“When I was lying in that hospital bed three years ago I made a promise to myself.
“Through the intense skill, dedication and discipline of living a horrendously poor lifestyle for many, many years I had brought myself (actually an ambulance brought me) to the cardiac care unit where I was now recovering from a heart attack at age 49.
“I promised myself that from this moment on I would dedicate myself with equal intensity and discipline to ensuring that I never return to this place again.”
That was three years ago and since then my friend Craig has worked exceptionally hard to keep that promise.
The day he was discharged from the hospital he set a goal for himself. He was going to complete a marathon within the next 30 months.
And what he set his sights on was not completing a marathon itself but rather the incomparable feeling of accomplishment that he knew he would feel once he, exhausted, crossed the finish line.
And that image in his head of him doing so, along with the feeling of triumph in his heart became the focus of his attention every day for the next 2 ½ years.
He described in detail both his embarrassment in frustration on his very first day in the cardiac rehab program that his physician had enrolled him in. He had barely been able to walk around the track before his breathlessness brought him to his knees. Two minutes later he found himself in the locker room, throwing up.
His immediate thought was to go home and forget this nonsense and then he remembered the image of himself crossing that line and he went back out and walked another circuit of that track.
Over the following months his walks around the track became interspersed with short, thirty second runs. Over time they became forty-five second runs and then one minute and then two.
And as he labored his way around the track he kept pretending that this was a marathon and he was on his way to that glorious feeling that awaited him on the far side of the finish line.
And one day he ran an entire circuit of the track without needing to slow down to a walk. Soon he was running two circuits, then three and then a half-mile and a mile and two miles all while basking in the anticipation of the feeling he knew would be his to enjoy at some point in the future.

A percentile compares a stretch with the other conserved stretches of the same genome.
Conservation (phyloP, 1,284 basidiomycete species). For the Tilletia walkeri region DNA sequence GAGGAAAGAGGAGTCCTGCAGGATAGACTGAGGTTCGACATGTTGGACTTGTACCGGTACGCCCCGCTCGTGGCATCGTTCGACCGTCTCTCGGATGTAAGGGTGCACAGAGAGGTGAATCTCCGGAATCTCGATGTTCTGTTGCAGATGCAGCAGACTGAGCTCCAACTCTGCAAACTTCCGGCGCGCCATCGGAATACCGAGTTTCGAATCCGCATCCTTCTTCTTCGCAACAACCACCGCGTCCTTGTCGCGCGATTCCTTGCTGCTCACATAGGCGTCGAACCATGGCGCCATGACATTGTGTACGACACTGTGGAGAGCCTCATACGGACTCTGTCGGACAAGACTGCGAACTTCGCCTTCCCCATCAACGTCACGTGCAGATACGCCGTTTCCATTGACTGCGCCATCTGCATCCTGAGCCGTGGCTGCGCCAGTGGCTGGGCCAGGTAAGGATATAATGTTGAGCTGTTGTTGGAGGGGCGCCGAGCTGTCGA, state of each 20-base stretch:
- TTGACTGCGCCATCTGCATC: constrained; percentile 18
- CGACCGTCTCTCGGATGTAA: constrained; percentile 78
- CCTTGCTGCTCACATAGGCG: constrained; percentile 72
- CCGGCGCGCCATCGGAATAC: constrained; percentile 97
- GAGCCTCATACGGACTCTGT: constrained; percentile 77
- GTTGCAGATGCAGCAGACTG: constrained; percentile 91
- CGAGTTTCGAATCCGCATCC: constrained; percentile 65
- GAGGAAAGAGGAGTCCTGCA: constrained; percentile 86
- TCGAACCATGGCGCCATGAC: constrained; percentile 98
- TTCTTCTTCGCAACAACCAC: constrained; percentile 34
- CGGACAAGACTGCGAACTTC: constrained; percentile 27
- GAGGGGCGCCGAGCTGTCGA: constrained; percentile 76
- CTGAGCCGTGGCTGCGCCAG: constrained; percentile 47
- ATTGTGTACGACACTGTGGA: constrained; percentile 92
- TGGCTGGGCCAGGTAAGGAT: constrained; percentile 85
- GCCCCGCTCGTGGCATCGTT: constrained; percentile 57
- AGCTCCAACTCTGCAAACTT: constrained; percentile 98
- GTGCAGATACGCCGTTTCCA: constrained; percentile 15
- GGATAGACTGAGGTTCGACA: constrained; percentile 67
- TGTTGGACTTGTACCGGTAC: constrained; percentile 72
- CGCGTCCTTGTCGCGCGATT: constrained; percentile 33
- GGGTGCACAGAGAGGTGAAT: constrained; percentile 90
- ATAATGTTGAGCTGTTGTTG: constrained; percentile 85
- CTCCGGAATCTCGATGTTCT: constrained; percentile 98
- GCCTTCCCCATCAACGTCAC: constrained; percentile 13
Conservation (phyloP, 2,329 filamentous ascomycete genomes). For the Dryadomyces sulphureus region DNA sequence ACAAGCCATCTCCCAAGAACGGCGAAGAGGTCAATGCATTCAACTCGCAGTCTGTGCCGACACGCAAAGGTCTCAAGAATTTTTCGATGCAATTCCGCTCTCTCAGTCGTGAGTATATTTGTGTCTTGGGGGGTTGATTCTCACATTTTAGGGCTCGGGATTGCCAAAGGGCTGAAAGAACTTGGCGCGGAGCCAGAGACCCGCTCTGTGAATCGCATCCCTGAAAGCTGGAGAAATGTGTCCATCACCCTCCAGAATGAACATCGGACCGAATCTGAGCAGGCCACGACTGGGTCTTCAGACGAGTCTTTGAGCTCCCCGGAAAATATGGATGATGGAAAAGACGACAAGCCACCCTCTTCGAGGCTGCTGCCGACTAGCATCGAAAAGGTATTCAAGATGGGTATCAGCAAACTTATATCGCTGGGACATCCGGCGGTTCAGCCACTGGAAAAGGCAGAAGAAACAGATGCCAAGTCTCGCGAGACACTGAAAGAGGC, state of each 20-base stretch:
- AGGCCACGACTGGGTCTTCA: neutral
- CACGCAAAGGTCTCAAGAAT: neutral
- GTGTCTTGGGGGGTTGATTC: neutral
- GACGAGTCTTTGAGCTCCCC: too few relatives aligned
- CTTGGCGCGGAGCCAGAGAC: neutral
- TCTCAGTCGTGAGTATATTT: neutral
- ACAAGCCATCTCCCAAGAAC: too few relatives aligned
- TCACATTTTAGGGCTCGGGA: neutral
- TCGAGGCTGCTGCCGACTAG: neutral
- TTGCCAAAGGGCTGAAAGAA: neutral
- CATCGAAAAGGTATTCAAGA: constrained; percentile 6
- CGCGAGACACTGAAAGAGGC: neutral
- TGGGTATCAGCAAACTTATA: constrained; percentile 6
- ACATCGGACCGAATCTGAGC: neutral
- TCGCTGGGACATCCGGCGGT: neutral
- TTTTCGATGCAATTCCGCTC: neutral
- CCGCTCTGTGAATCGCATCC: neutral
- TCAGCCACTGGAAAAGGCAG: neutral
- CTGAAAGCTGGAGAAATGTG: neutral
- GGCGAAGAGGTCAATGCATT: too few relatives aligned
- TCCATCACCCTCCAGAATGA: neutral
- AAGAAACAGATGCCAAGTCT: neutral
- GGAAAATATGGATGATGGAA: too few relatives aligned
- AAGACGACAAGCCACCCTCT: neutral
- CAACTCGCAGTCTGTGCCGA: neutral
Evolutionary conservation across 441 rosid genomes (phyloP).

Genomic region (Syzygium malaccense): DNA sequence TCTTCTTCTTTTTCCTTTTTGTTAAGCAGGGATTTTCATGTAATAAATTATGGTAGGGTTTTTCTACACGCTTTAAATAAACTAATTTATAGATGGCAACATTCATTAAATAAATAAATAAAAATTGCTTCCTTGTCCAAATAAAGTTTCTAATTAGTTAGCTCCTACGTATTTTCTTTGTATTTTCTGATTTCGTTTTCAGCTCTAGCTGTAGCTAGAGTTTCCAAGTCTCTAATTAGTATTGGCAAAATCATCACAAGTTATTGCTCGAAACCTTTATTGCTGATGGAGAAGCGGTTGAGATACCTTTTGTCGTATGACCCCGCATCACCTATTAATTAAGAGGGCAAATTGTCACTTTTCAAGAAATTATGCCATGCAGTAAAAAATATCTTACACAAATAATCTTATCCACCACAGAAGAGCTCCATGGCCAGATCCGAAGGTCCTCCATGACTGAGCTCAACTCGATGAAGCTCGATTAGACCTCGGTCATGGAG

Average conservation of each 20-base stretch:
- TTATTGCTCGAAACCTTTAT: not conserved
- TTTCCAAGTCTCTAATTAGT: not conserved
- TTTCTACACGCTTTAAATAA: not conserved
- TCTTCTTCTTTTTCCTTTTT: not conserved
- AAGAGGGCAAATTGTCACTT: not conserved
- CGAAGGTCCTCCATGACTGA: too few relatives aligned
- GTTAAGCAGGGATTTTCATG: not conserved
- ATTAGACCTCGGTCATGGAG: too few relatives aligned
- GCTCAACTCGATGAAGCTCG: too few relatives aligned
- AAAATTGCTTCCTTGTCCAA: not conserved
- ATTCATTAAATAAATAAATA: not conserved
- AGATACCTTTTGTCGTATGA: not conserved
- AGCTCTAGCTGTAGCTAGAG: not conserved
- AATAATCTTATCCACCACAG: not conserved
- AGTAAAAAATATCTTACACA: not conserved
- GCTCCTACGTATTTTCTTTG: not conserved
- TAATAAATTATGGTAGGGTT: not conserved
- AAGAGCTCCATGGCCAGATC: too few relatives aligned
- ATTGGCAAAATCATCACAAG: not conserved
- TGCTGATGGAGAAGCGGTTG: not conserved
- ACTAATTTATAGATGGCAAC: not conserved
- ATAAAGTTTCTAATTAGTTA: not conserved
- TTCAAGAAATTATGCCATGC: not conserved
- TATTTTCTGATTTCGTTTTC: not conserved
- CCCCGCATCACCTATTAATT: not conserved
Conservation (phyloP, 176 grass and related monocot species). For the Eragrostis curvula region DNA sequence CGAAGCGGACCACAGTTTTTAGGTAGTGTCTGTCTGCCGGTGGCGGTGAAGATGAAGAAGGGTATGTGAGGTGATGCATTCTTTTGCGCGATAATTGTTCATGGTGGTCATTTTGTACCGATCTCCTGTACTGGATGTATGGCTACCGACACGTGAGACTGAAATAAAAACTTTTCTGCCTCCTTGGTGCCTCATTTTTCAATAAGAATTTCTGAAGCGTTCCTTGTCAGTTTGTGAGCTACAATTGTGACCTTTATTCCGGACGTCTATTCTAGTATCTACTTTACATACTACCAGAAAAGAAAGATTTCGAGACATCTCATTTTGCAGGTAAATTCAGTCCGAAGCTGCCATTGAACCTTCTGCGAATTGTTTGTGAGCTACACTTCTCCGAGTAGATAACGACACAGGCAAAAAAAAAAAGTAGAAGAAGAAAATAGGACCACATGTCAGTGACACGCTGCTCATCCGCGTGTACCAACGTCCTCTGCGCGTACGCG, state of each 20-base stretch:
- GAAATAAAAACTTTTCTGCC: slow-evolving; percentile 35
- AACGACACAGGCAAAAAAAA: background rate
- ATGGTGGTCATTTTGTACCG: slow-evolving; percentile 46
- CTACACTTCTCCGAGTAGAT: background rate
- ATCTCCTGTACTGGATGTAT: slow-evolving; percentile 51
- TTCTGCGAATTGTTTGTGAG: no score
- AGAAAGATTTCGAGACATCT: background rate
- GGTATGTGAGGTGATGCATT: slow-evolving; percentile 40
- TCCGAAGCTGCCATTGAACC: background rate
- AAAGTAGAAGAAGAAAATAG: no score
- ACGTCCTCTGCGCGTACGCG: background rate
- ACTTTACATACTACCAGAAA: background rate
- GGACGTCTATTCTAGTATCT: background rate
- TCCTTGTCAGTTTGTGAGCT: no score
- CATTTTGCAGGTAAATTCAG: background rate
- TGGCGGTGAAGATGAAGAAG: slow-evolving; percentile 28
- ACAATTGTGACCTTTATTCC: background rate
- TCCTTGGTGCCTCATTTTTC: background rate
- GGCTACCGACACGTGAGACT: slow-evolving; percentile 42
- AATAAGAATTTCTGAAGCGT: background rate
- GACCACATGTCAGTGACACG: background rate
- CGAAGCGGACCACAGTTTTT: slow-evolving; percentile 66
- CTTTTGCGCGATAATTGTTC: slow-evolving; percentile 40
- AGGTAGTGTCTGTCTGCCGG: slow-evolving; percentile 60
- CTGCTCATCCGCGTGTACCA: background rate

Craig’s journey to the marathon was far from easy. Not only did he commit himself to track-time, with the help of a nutritionist he made massive changes to his eating habits and “went to the gym three times each week so that I could pick up heavy things and put them down again.”
Many times along the way Craig wanted to quit. His body fought back as hard as it could resisting the changes he was making, yet Craig never wavered from The Habit of Keeping Your Eyes on the Prize.
He began thinking of “crossing the line” the moment he set foot in a locker room and put on his track gear, and it was all he focused on during those many long miles on the indoor track and then on the streets around his neighborhood.
And as each day brought him closer to the marathon date the anticipation of the great feeling that would soon be his grew stronger and stronger.
And finally the moment he had worked so hard for, arrived.
On the morning of the marathon Craig woke up an hour and a half earlier than planned simply because he was “too excited to sleep.”
He had visited the finish line the day before and had created a perfectly accurate image of what it looked like. He spent the evening picturing himself crossing that line, his hands raised in victory and that feeling he had waited so long for, bursting out of his body.
He replayed the scenario so many times that he just knew that there was not a force on the planet powerful enough to prevent from achieving his goal the next day.
And he did. It took him nearly 7 and half hours to complete all 26 miles and 385 yards of the race and the exhilaration that he had waited so long for was everything he thought it would be – and so much more.
As he described the feeling of being on his knees with tears of joy pouring down his face and the look of pride on his wife’s face as she hugged him, the tears flowed again. I would be lying if I denied that some of the flowing tears were mine.
Craig used the incredible power granted us by The Habit of Keeping Your Eyes on the Prize to change his life in ways that most of us could never imagine.
He still runs every day, and lifts up and puts down heavy things at the gym, and makes a point of taking time to reflect with gratitude on all the great things in his life.
He explained it this way: “If you don’t keep your eyes on the prize, you will gaze at precisely the very place you don’t want to be.
“And that’s where you’ll end up.”
Powerful words from a man who truly walks (runs) the talk.
Let’s make a habit of meeting like this.
My book Life Sinks or Soars – the Choice is Yours now has its very own website. Please visit us at www.lifesinksorsoars.com and let me know what you think.
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